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Buying farmland in Paraguay, Uruguay and Brazil: an investment with upside growth potential

Post available in: English

Land prices have declined in the past few years in these countries, so with the current strength of the US dollar, it makes a strong case for investing now in farmlands Latin American’s Mercosur region. The countries in the Mercosur include Uruguay, Argentina, Venezuela, Paraguay, and Brazil.

The durability and negative correlation of farmland returns to economic cycles is driven by the consistent requirement of a growing population to eat from a limited land resource base

These counties share an asset that some say is more valuable than gold: The Guarani Aquifier.

The Guarani Aquifer sits beneath the surface of Argentina, Brazil, Paraguay, and Uruguay. As one of the world’s largest aquifer systems, this extensive reservoir encompasses 1.2 million square kilometers and contains an unprecedented amount of water.

Experts believe that this water body can supply enough drinking water to last 200 years. Given the importance of water for agriculture, this makes the Mercosur an attractive region for farmland investment.

The largest segment of the Guarani Aquifer lies beneath Brazil. Let’s start there…


Brazil boasts the second-largest cattle herd in the world, making it the second-biggest exporter of beef. In addition to its beef and dairy products, Brazil is a key producer of coffee, sugar, orange juice, and other agricultural products.

Unfortunately, the investment process is anything but easy. Some of the obstacles associated with buying Brazilian farmland include Brazilian laws that require rural landowners to invest in GPS technology to geo reference their farm boundaries.

It’s a way to prevent future land disputes.

On top of that, foreign-owned farmland in Brazil can not exceed 25 percent of the municipality in which it sits. The government limits you to 5,000 hectares or 12,000 acres depending on the circumstances, and there are zoning restrictions as well.


Restrictions are less stringent in Uruguay, where the Uruguayan government does not limit land ownership by foreign buyers so long as those buyers aren’t foreign governments. ie sovereign funds.

Investors in Uruguay can manage their own land, hire local managers or lease out the land. Uruguay has some excellent soil for certain crops and, while the cost of living can be expensive, is a very free-market economy and a hub of offshore banking for its neighbors.

Although Uruguay is more libertarian than other Latin American countries, you are still dealing with a socialist government.


Paraguay might attract investors interested in the Mercosur’s “roads less traveled”, as it offers a low-tax policy for foreign investors. Additionally, Paraguay’s labor costs are is lower than most of the other Mercosur countries.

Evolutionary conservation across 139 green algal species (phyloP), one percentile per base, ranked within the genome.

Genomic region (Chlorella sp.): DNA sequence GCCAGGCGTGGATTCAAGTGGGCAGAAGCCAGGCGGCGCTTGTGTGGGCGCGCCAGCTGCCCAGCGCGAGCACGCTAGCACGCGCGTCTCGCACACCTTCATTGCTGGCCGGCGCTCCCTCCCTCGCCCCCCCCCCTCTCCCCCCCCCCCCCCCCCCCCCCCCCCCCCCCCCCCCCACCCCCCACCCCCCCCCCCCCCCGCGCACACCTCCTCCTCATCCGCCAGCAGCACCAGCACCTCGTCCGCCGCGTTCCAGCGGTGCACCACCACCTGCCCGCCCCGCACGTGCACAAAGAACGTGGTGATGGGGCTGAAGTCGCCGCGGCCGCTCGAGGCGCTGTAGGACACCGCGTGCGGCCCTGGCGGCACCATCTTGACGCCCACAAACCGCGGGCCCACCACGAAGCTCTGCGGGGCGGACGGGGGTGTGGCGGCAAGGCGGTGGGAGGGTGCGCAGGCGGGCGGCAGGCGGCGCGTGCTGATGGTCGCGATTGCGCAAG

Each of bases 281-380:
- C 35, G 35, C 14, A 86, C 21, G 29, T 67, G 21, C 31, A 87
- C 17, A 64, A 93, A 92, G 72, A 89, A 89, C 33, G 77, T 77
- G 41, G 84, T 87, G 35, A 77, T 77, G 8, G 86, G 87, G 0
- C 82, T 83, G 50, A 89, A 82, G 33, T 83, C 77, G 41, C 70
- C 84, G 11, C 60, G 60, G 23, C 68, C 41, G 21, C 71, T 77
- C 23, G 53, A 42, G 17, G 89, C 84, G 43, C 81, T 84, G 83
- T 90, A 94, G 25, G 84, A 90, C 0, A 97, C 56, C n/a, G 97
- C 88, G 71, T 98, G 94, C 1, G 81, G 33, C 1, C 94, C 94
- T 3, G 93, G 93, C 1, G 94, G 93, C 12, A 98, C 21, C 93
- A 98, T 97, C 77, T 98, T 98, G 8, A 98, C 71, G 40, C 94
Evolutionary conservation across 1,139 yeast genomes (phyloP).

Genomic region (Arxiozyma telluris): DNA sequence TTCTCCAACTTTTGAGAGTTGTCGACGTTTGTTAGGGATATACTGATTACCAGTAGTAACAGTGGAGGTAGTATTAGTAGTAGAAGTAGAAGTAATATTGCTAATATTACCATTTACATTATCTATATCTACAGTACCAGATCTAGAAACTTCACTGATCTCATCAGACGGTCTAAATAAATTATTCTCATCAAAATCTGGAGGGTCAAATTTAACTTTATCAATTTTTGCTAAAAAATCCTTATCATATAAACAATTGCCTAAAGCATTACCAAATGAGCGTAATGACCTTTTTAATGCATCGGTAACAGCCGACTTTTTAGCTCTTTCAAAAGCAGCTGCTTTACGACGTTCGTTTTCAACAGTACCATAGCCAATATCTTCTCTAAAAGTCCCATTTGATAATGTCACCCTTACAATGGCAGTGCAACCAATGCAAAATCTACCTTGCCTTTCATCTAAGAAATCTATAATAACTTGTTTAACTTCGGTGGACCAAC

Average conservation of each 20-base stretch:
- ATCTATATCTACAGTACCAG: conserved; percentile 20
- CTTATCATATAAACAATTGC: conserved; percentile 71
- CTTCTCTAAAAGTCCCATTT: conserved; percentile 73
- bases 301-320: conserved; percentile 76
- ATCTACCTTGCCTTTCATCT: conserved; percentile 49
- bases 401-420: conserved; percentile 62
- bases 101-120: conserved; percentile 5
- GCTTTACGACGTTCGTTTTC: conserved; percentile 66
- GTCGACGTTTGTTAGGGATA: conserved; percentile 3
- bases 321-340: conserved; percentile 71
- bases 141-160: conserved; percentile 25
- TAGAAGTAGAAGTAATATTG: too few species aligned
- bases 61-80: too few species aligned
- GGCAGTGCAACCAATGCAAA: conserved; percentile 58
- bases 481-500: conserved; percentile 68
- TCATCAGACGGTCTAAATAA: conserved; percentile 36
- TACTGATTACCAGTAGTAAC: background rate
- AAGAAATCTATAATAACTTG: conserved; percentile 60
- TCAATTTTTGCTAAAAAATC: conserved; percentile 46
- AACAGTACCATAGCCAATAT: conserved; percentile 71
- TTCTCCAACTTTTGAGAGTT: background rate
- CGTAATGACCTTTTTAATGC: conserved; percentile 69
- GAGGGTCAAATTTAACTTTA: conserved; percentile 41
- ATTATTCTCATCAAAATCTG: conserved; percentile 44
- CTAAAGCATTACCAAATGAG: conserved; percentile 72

Paraguay and Brazil own a bi-national hydroelectric dam, which is the world’s largest generator of renewable clean energy. Consequently, energy costs are low. Even better, Paraguay is strategically located with easy access to neighboring countries and has a stable currency as far as South American currencies go.

In fact, it has been reported that Paraguay has the second-highest return-on-investment for the private sector in Latin America. That is why so many people are not only flocking to Paraguay as a second residency haven, but it’s stand out as a lower-cost investment opportunity.

With over eight million hectares available for agriculture, Paraguay’s agriculture can potentially triple its food production output, and Paraguay is the second-largest exporter of stevia, the natural sweetener that is rapidly gaining a greater share of the global market.

Numerous South American countries offer excellent opportunities for agriculture investment. If you have minimal funds ( under 1 million ) and want to get started with fewer hassles, you’ll find Paraguay could be your best bet.


South American farmland continues to provide strong and consistent risk-weighted returns relative to other asset classes. Farmland’s performance is unique relative to other financial products due to its relatively low volatility, negative correlation with equities, and consistent performance throughout economic cycles.

Farmland has a history of preserving capital in times of economic downturns.

Contact the Gateway to South America team to learn about the best investment opportunities in the region. The company is a benchmark for foreign investors wishing to invest in Argentina, Brazil, Chile, Paraguay, Peru, and Uruguay, providing expert advice on property acquisition.

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About Gateway to South America

Gateway to South America was established in 2006 as a single office in Buenos Aires. The company has since expanded into a vibrant regional network, servicing the Southern Cone clients in Argentina, Brazil, Chile, Paraguay, Peru and Uruguay with professional real estate marketing services. If you enjoy reading our news site please share it on your social media below.

Post available in: English


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